Michael Hudson

Are Students an Economic Class?

Students usually don’t think of themselves as a class. They seem “pre-class,” because they have not yet entered the labor force. They can only hope to become part of the middle class after they graduate. And that means becoming a wage earner – what impolitely is called the working class.

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Developer Welfare: Trump’s Infrastructure Plan

While protestors and police were clashing on the inaugural parade route in Washington, D.C., the newly sworn-in president of the United States was lunching with the establishment in Washington—some of the very people he called out in his inaugural address.

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My Education as an Economist: How I Learned to Reject the Market Dogma That Dominates the Profession

I did not set out to be an economist. In college at the University of Chicago I never took a course in economics or went anywhere near its business school. My interest lay in music and the history of culture. When I left for New York City in 1961, it was to work in publishing along these lines. I had worked served as an assistant to Jerry Kaplan at the Free Press in Chicago, and thought of setting out on my own when the Hungarian literary critic George Lukacs assigned me the English-language rights to his writings. Then, in 1962 when Leon Trotsky’s widow, Natalia Sedova died, Max Shachtman, executor of her estate, assigned me the rights to Trotsky’s writings and archive. But I was unable to interest any house in backing their publication. My future turned out not to lie in publishing other peoples’ work.

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How the IMF Has Helped to Crush Greece

This autumn may see anti-austerity coalitions gain power in Portugal, Spain and Italy, while Marine le Pen’s National Front in France presses for outright withdrawal from the eurozone. These countries face a common problem: how to resist the economic devastation that the European Central Bank (ECB), European Council and International Monetary Fund (IMF) “troika” has inflicted on Greece and is now intending to do the same to southern Europe.

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Greece Called the Bluff of Europe's Biggest Bankers - A Big No to Austerity

Just after 7 PM Greek time on Sunday, I was told that the “No” vote (Gk. Oxi) was winning approximately 60/40. The “opinion polls” showing a dead heat evidently were wrong. Bookies across Europe are reported to be losing their shirts for betting that the financial right wing could fool most Greeks into voting against their self-interest. The margin of victory shows that Greek voters were immune to the mainstream media’s misrepresentation during the week-long run-up as to whether to accept the troika’s demand for austerity to be conducted on anti-labor lines. (James Galbraith summarizes the misrepresentation in “9 Myths About the Greek Crisis,” Politico.)

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The Greek Debt Crisis and Crashing Markets

Back in January upon coming into office, Syriza probably could not have won a referendum on whether to pay or not to pay. It didn’t have a full parliamentary majority, and had to rely on a nationalist party for Tsipras to become prime minister. (That party balked at cutting back Greek military spending, which was 3% of GDP, and which the troika had helpfully urged to be cut back in order to balance the government’s budget.)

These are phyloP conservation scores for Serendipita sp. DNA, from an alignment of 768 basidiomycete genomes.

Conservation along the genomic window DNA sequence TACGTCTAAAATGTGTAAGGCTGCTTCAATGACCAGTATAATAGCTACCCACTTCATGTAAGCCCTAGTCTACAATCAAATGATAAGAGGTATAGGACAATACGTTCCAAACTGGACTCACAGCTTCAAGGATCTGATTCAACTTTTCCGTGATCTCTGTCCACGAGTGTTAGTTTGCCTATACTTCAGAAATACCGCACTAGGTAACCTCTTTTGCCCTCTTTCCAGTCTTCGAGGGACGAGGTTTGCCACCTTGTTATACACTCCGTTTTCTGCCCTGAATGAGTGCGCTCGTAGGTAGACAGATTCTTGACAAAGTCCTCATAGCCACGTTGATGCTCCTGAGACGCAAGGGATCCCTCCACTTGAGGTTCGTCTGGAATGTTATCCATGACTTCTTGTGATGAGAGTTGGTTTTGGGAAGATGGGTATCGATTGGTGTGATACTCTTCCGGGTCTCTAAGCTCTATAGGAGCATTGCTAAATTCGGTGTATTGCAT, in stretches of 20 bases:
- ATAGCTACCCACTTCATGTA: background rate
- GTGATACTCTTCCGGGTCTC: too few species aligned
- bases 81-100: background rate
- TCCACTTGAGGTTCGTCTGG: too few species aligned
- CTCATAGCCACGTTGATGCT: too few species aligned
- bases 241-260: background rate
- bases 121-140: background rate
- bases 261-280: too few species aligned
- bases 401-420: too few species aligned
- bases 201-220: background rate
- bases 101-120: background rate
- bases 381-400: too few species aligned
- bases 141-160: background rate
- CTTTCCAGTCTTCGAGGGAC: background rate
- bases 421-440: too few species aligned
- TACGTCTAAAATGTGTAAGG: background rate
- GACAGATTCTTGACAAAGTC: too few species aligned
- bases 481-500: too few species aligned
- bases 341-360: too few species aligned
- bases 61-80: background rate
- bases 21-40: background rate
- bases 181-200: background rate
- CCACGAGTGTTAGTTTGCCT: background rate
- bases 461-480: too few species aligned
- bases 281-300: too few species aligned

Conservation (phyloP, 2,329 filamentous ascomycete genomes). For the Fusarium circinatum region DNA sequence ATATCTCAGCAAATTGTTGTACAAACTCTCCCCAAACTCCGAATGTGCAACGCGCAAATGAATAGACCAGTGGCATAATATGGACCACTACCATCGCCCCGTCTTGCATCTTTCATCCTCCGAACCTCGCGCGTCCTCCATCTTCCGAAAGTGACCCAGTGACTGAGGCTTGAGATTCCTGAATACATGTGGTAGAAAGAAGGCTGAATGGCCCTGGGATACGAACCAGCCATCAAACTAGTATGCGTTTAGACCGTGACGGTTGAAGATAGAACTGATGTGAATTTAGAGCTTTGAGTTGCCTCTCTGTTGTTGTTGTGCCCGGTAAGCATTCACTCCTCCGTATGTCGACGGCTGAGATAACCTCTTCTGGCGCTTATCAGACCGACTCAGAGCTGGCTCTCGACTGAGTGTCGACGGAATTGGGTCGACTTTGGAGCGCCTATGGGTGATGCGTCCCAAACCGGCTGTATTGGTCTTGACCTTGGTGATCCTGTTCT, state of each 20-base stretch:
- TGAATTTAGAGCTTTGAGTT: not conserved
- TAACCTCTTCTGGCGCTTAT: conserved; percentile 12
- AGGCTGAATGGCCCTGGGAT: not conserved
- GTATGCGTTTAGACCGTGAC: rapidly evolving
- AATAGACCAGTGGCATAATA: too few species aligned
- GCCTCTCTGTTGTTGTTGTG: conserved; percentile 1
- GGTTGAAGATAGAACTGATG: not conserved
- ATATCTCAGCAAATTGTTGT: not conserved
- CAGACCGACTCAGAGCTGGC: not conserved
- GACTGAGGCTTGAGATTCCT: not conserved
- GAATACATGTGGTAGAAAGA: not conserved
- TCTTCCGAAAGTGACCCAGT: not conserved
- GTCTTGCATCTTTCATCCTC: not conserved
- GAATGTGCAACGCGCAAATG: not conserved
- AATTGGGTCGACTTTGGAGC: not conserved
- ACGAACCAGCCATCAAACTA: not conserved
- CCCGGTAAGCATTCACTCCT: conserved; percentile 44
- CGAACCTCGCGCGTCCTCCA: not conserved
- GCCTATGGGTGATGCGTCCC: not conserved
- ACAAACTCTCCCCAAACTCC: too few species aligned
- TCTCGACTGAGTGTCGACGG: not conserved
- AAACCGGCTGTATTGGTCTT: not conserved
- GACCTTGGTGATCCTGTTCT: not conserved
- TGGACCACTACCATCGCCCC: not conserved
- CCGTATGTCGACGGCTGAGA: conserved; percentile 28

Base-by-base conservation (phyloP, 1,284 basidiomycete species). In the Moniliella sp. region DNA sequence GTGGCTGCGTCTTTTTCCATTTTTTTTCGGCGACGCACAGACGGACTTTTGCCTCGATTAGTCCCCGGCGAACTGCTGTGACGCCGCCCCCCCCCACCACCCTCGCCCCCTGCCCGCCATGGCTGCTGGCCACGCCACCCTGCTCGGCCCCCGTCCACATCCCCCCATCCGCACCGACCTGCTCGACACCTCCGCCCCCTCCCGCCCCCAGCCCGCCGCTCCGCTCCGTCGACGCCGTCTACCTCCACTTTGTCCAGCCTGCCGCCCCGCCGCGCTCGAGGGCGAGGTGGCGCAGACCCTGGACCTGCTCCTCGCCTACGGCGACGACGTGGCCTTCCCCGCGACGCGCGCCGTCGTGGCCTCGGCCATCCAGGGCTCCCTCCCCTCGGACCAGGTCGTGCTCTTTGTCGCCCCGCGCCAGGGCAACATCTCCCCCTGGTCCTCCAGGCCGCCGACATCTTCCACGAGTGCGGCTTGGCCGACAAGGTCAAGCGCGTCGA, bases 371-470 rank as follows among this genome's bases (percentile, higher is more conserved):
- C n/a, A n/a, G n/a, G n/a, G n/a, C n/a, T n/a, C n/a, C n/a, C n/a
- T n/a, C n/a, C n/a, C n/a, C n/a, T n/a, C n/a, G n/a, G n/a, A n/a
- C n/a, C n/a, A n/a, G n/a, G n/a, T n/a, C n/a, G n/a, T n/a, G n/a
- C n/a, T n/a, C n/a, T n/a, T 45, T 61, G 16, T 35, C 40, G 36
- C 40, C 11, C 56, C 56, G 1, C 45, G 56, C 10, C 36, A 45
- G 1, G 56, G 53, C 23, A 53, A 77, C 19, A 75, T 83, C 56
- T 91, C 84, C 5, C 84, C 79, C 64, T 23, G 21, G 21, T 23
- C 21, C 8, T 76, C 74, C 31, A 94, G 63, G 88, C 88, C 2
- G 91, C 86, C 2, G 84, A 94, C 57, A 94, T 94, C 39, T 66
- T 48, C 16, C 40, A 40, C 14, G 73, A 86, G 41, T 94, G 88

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If You Think Ukraine's Border War with Russia Is Bad, Check Out Its Fight with International Lenders

The fate of Ukraine is now shifting from the military battlefield back to the arena that counts most: that of international finance. Kiev is broke, having depleted its foreign reserves on waging war that has destroyed its industrial export and coal mining capacity in the Donbass (especially vis-à-vis Russia, which normally has bought 38 percent of Ukraine’s exports). Deeply in debt (with €3 billion falling due on December 20 to Russia), Ukraine faces insolvency if the IMF and Europe do not release new loans next month to pay for new imports as well as Russian and foreign bondholders.

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How Wall Street and Its Democratic Allies Are Waging War Against Pension Funds

On the Senate’s last day in session in December, it approved the government’s $1.1 trillion budget for coming fiscal year.

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Western Media Trashed Russia at Every Opportunity During the Olympics, Distracting from a Big Success Story

The Sochi Olympics were the great success Russia hoped for. The opening ceremonies proved a radiant display drawing on Russia’s most compelling cultural assets.  This artful look back to Russia’s past greatness proved both a reminder and challenge to its own people to reprise their historical greatness going forward. Meanwhile, its closing ceremonies reprised these themes, reminding the viewer of Russia’s continued vibrancy in the arts.

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Inside the Fight to Prevent Billions in International Money Laundering and Tax Shelters

In June 2000, international groups rolled out blacklists targeting offshore refuges that shelter tax dodging and money laundering. Some observers predicted “the death of tax havens.” 

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